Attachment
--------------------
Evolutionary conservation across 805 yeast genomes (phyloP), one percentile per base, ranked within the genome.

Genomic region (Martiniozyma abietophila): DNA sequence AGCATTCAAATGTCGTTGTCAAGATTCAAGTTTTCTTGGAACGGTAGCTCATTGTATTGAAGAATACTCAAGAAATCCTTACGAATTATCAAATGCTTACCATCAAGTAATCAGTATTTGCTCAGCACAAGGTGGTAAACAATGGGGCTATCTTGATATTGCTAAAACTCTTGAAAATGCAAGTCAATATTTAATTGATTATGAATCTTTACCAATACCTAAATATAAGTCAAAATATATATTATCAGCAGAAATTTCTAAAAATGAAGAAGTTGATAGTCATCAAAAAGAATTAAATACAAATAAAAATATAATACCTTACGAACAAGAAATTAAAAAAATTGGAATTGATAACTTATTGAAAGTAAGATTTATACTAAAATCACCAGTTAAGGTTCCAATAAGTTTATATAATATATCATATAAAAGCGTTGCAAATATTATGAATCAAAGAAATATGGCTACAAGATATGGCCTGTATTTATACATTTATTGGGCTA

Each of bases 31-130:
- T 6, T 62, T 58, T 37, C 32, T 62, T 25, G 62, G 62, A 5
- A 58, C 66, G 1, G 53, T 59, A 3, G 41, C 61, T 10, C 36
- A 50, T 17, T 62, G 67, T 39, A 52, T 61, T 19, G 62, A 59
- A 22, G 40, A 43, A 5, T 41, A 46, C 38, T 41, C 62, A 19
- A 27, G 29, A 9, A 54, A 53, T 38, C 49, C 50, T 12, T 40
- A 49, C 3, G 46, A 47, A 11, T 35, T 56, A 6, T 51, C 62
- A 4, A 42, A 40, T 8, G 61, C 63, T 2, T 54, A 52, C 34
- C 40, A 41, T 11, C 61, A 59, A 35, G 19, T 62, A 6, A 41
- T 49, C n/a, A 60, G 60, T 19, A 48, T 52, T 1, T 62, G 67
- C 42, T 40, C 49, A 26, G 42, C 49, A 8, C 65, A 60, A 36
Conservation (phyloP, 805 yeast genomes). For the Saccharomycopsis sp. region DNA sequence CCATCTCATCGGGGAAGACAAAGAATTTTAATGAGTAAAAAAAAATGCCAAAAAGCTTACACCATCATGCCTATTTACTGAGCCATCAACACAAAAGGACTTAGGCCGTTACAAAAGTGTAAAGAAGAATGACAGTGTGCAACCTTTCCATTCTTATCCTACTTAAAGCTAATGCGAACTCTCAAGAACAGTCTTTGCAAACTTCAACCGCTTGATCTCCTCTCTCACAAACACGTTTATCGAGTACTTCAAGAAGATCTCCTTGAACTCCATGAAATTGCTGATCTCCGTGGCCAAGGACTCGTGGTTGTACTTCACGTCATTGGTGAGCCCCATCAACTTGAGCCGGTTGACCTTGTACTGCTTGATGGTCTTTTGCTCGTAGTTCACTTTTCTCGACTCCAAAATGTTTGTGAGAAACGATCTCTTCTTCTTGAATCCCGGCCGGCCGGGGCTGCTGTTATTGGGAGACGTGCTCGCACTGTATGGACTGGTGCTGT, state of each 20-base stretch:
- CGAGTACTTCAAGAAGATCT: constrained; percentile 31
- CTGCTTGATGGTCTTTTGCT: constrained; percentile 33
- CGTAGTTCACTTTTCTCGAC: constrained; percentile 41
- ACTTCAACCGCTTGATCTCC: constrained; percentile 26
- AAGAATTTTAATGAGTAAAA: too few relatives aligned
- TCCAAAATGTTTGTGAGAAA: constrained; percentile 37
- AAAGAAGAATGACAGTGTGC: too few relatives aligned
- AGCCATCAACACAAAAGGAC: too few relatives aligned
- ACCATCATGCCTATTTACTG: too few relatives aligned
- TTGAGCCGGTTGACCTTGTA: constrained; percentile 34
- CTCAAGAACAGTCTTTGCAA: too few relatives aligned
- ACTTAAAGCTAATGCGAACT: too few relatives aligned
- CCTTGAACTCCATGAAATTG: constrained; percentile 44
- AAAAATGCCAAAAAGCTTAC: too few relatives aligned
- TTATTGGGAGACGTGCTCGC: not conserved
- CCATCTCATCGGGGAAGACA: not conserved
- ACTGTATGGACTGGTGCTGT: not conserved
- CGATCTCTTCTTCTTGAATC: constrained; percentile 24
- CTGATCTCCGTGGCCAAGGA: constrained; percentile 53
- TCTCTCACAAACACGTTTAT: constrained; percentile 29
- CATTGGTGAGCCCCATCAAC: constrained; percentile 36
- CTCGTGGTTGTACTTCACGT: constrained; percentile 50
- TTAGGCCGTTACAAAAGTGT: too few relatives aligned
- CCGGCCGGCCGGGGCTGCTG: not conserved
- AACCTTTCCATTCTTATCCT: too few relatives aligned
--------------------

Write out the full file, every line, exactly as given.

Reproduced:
Evolutionary conservation across 805 yeast genomes (phyloP), one percentile per base, ranked within the genome.

Genomic region (Martiniozyma abietophila): DNA sequence AGCATTCAAATGTCGTTGTCAAGATTCAAGTTTTCTTGGAACGGTAGCTCATTGTATTGAAGAATACTCAAGAAATCCTTACGAATTATCAAATGCTTACCATCAAGTAATCAGTATTTGCTCAGCACAAGGTGGTAAACAATGGGGCTATCTTGATATTGCTAAAACTCTTGAAAATGCAAGTCAATATTTAATTGATTATGAATCTTTACCAATACCTAAATATAAGTCAAAATATATATTATCAGCAGAAATTTCTAAAAATGAAGAAGTTGATAGTCATCAAAAAGAATTAAATACAAATAAAAATATAATACCTTACGAACAAGAAATTAAAAAAATTGGAATTGATAACTTATTGAAAGTAAGATTTATACTAAAATCACCAGTTAAGGTTCCAATAAGTTTATATAATATATCATATAAAAGCGTTGCAAATATTATGAATCAAAGAAATATGGCTACAAGATATGGCCTGTATTTATACATTTATTGGGCTA

Each of bases 31-130:
- T 6, T 62, T 58, T 37, C 32, T 62, T 25, G 62, G 62, A 5
- A 58, C 66, G 1, G 53, T 59, A 3, G 41, C 61, T 10, C 36
- A 50, T 17, T 62, G 67, T 39, A 52, T 61, T 19, G 62, A 59
- A 22, G 40, A 43, A 5, T 41, A 46, C 38, T 41, C 62, A 19
- A 27, G 29, A 9, A 54, A 53, T 38, C 49, C 50, T 12, T 40
- A 49, C 3, G 46, A 47, A 11, T 35, T 56, A 6, T 51, C 62
- A 4, A 42, A 40, T 8, G 61, C 63, T 2, T 54, A 52, C 34
- C 40, A 41, T 11, C 61, A 59, A 35, G 19, T 62, A 6, A 41
- T 49, C n/a, A 60, G 60, T 19, A 48, T 52, T 1, T 62, G 67
- C 42, T 40, C 49, A 26, G 42, C 49, A 8, C 65, A 60, A 36
Conservation (phyloP, 805 yeast genomes). For the Saccharomycopsis sp. region DNA sequence CCATCTCATCGGGGAAGACAAAGAATTTTAATGAGTAAAAAAAAATGCCAAAAAGCTTACACCATCATGCCTATTTACTGAGCCATCAACACAAAAGGACTTAGGCCGTTACAAAAGTGTAAAGAAGAATGACAGTGTGCAACCTTTCCATTCTTATCCTACTTAAAGCTAATGCGAACTCTCAAGAACAGTCTTTGCAAACTTCAACCGCTTGATCTCCTCTCTCACAAACACGTTTATCGAGTACTTCAAGAAGATCTCCTTGAACTCCATGAAATTGCTGATCTCCGTGGCCAAGGACTCGTGGTTGTACTTCACGTCATTGGTGAGCCCCATCAACTTGAGCCGGTTGACCTTGTACTGCTTGATGGTCTTTTGCTCGTAGTTCACTTTTCTCGACTCCAAAATGTTTGTGAGAAACGATCTCTTCTTCTTGAATCCCGGCCGGCCGGGGCTGCTGTTATTGGGAGACGTGCTCGCACTGTATGGACTGGTGCTGT, state of each 20-base stretch:
- CGAGTACTTCAAGAAGATCT: constrained; percentile 31
- CTGCTTGATGGTCTTTTGCT: constrained; percentile 33
- CGTAGTTCACTTTTCTCGAC: constrained; percentile 41
- ACTTCAACCGCTTGATCTCC: constrained; percentile 26
- AAGAATTTTAATGAGTAAAA: too few relatives aligned
- TCCAAAATGTTTGTGAGAAA: constrained; percentile 37
- AAAGAAGAATGACAGTGTGC: too few relatives aligned
- AGCCATCAACACAAAAGGAC: too few relatives aligned
- ACCATCATGCCTATTTACTG: too few relatives aligned
- TTGAGCCGGTTGACCTTGTA: constrained; percentile 34
- CTCAAGAACAGTCTTTGCAA: too few relatives aligned
- ACTTAAAGCTAATGCGAACT: too few relatives aligned
- CCTTGAACTCCATGAAATTG: constrained; percentile 44
- AAAAATGCCAAAAAGCTTAC: too few relatives aligned
- TTATTGGGAGACGTGCTCGC: not conserved
- CCATCTCATCGGGGAAGACA: not conserved
- ACTGTATGGACTGGTGCTGT: not conserved
- CGATCTCTTCTTCTTGAATC: constrained; percentile 24
- CTGATCTCCGTGGCCAAGGA: constrained; percentile 53
- TCTCTCACAAACACGTTTAT: constrained; percentile 29
- CATTGGTGAGCCCCATCAAC: constrained; percentile 36
- CTCGTGGTTGTACTTCACGT: constrained; percentile 50
- TTAGGCCGTTACAAAAGTGT: too few relatives aligned
- CCGGCCGGCCGGGGCTGCTG: not conserved
- AACCTTTCCATTCTTATCCT: too few relatives aligned